With some other members of the olub I remained a little time on the balcony watching the procession drag its slow length along. All the men, women, and children who walked or rode in it wore red rosettes, and many of them carried red banners; without exception they were well dressed and well fed, and few of them appeared to belong to the class of manual labourers; and many of them had features and a complexion which recalled not so much an English an Eastern clime.
From time to time the procession came to a dead stop, so frequently indeed as to suggest that neither the marchers nor the organisers of the march had seen much service in the late war. It was during one of these stops that an incident occurred which surprised some of us: a detachment of this procession of Englishmen began in the middle of Waterloo Place to sing an anti-English song, "God Save Ireland." Moreover, it was received by the English processionists with applause: the English spectators of the procession maintained a silence which could be heard.
This anti-English demonstration in the centre of the capital of England was applauded by the English processionists. I wonder what would happen to men who, in an Irish procession, made an antiIrish demonstration in the centre of the capital of Ireland? Well, perhaps it is not neces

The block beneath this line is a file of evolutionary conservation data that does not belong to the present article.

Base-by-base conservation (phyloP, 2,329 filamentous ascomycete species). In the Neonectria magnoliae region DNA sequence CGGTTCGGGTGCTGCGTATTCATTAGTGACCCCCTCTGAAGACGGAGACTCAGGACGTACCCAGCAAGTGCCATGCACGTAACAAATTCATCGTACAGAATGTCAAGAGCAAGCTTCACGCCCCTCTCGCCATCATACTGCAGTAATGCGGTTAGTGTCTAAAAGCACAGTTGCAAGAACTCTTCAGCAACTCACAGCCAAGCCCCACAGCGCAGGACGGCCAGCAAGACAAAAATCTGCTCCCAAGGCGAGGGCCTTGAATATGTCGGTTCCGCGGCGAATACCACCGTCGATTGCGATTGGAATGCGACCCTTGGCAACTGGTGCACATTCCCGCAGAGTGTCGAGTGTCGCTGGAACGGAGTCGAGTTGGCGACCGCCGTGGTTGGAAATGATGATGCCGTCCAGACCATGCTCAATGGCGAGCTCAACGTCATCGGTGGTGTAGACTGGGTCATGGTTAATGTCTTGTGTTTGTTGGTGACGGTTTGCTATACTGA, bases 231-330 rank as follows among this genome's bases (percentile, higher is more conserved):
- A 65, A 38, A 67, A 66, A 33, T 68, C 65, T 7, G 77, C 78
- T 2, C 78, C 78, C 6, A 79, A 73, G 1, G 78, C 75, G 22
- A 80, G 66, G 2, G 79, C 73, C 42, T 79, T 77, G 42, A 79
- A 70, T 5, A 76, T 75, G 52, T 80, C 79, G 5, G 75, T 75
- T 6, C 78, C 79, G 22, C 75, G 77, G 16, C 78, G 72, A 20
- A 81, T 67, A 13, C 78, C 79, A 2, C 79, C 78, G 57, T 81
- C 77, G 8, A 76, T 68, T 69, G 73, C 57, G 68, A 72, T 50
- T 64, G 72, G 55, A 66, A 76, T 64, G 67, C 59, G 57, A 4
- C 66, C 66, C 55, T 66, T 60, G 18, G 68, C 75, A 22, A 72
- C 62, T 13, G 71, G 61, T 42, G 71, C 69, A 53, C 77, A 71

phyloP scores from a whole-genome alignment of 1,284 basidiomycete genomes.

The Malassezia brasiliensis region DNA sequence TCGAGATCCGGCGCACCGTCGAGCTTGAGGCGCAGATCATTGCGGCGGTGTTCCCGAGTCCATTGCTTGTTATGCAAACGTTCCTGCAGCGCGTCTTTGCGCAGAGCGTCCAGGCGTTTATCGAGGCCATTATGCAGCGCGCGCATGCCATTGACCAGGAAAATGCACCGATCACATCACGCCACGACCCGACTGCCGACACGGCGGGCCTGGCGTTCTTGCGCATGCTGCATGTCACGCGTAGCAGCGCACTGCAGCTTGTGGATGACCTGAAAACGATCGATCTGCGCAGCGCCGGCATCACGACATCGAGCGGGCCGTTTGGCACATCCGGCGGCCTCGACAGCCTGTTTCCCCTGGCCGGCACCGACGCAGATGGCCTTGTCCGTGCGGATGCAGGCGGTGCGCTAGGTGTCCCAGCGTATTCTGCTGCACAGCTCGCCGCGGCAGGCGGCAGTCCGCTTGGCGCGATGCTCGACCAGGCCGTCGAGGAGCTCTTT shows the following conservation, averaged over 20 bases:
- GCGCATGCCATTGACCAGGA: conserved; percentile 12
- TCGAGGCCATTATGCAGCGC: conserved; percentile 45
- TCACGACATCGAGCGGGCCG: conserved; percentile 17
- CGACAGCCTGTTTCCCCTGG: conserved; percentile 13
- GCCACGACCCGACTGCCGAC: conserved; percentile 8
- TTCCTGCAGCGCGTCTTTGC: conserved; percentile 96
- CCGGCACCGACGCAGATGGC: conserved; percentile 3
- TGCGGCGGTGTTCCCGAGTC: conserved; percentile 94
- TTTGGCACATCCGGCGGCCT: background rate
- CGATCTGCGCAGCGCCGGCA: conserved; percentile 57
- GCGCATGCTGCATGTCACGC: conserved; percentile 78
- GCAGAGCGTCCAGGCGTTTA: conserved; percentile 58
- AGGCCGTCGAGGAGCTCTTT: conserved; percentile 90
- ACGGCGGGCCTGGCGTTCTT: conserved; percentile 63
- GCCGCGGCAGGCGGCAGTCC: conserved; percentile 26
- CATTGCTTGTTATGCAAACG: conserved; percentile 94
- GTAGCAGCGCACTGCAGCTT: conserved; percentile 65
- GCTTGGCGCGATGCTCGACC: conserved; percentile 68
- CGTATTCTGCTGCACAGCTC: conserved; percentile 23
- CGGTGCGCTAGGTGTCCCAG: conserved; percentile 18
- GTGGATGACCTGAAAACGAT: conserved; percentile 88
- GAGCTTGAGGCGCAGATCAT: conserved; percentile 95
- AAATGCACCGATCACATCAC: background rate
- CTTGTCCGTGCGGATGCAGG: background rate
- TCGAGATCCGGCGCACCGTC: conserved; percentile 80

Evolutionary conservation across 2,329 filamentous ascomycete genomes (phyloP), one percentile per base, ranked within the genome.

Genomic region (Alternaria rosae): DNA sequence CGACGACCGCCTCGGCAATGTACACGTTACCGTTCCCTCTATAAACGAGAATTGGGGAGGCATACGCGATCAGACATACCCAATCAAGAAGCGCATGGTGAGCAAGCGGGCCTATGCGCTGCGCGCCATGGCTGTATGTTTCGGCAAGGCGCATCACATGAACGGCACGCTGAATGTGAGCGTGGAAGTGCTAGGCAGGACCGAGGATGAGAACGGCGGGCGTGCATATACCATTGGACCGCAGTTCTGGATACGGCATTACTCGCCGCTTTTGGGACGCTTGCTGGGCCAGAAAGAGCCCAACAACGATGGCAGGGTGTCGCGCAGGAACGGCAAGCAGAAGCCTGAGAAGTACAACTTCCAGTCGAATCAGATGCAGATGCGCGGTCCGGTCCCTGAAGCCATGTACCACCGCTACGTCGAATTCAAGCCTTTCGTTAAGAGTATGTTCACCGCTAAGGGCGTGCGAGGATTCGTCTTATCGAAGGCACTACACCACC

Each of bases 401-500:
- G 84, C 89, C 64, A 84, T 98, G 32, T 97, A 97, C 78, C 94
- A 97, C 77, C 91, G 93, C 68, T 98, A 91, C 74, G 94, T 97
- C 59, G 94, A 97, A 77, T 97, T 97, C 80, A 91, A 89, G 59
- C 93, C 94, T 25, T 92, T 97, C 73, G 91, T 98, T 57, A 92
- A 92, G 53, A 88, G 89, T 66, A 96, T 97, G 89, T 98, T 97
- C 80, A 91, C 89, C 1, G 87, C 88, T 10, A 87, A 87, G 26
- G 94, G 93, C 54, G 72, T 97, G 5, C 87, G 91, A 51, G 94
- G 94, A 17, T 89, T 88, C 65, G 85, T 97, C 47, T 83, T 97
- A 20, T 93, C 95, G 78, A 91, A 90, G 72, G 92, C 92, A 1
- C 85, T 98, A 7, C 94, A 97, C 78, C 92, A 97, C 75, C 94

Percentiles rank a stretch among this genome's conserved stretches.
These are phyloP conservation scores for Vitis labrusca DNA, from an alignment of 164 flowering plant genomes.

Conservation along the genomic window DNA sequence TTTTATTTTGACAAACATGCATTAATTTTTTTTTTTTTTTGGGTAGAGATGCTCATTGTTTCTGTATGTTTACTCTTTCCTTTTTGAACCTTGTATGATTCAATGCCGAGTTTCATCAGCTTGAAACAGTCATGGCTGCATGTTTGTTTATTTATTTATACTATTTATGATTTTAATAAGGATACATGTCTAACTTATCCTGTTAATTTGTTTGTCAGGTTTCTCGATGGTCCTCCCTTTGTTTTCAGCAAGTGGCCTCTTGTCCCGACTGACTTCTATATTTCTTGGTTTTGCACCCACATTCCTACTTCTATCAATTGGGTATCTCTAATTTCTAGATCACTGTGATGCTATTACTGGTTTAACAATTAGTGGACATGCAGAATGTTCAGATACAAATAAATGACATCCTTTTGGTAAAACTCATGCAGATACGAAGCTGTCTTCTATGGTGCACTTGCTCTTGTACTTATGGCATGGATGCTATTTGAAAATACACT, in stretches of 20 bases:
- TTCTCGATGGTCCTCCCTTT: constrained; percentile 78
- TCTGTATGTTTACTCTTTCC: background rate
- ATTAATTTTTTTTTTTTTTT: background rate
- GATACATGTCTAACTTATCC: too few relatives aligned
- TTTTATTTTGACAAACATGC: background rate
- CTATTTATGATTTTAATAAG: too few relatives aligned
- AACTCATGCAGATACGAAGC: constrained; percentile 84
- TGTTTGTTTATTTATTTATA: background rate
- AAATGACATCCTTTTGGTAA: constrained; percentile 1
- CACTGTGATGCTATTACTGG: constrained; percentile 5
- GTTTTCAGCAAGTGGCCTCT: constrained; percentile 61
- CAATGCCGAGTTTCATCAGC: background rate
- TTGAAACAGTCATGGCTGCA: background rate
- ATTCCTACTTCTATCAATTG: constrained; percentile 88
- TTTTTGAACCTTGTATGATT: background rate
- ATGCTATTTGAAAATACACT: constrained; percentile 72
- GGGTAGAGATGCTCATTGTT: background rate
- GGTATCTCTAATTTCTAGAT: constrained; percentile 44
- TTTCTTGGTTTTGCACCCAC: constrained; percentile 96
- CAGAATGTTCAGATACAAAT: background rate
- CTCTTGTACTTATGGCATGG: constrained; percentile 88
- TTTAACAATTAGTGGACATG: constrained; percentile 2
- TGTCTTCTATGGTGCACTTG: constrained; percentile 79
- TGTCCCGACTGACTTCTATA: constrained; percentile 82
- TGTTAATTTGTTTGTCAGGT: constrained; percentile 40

sary to wonder: only a few weeks ago a party of the King's soldiers was stoned in Dublin for singing "God save "God save the King."
This incident put me on inquiry, as the lawyers say. I was already fairly familiar with the views of the revolutionaries in Ireland, and a short investigation soon lightened me as to the views of the revolutionaries in England. In some respects they are as opposite as the poles, In Ireland the revolutionary party is nationalist and communist; in England communist and anti-nationalist. This I cannot but think is a comforting fact, for it ensures in the end the defeat of both parties. In my opinion the association of anti-nationalism with revolutionary communism in England must sooner or later result in the repudiation of communism, as the bulk of Englishmen loathe anti-nationalism; and the association of communism with revolutionary nationalism in Ireland must sooner or later result in the repudiation of nationalism, as the bulk of Irishmen loathe communism. -Each movement thus carries within itself the poison which will ultimately cause its dissolution.
You have only to read one of his papers, or listen to one of his orators, to discover that the English revolutionary is scarcely so much Bolshevist as anti- British. Indeed, his leaders, if they were candid, might proclaim, as Mr de Valera, the leader of the Sinn